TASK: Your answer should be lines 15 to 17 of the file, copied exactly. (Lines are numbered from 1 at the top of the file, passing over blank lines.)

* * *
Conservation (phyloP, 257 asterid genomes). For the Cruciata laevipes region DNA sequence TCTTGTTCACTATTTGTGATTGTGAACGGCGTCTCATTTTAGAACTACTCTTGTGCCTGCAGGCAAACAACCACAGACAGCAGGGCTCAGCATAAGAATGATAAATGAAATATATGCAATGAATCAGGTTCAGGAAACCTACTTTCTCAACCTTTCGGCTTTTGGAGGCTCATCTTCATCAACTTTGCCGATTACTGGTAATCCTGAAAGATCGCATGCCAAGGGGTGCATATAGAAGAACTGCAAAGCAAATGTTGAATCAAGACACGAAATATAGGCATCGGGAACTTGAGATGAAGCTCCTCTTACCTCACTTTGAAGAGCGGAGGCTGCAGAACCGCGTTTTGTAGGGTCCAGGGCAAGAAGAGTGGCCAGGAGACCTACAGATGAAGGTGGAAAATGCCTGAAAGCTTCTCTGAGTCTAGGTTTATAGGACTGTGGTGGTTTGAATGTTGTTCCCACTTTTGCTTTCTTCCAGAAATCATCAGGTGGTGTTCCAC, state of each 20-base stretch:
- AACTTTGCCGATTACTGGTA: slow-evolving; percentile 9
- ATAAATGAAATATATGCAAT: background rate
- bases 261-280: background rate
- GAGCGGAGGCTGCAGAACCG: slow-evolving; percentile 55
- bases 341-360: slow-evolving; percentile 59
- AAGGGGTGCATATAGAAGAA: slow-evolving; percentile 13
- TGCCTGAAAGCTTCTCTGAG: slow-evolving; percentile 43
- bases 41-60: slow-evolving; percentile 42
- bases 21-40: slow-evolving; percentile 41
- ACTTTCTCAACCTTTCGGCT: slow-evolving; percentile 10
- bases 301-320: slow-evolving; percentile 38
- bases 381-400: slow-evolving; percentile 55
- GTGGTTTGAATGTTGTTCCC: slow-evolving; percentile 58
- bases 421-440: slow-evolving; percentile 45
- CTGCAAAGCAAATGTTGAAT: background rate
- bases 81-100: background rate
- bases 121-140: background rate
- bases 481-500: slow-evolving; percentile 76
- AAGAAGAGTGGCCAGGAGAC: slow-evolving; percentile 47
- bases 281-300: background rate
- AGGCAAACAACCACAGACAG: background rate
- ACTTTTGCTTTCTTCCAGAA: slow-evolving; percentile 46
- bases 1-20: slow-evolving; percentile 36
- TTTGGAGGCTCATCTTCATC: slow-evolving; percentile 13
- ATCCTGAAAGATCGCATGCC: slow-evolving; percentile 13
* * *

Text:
- bases 421-440: slow-evolving; percentile 45
- CTGCAAAGCAAATGTTGAAT: background rate
- bases 81-100: background rate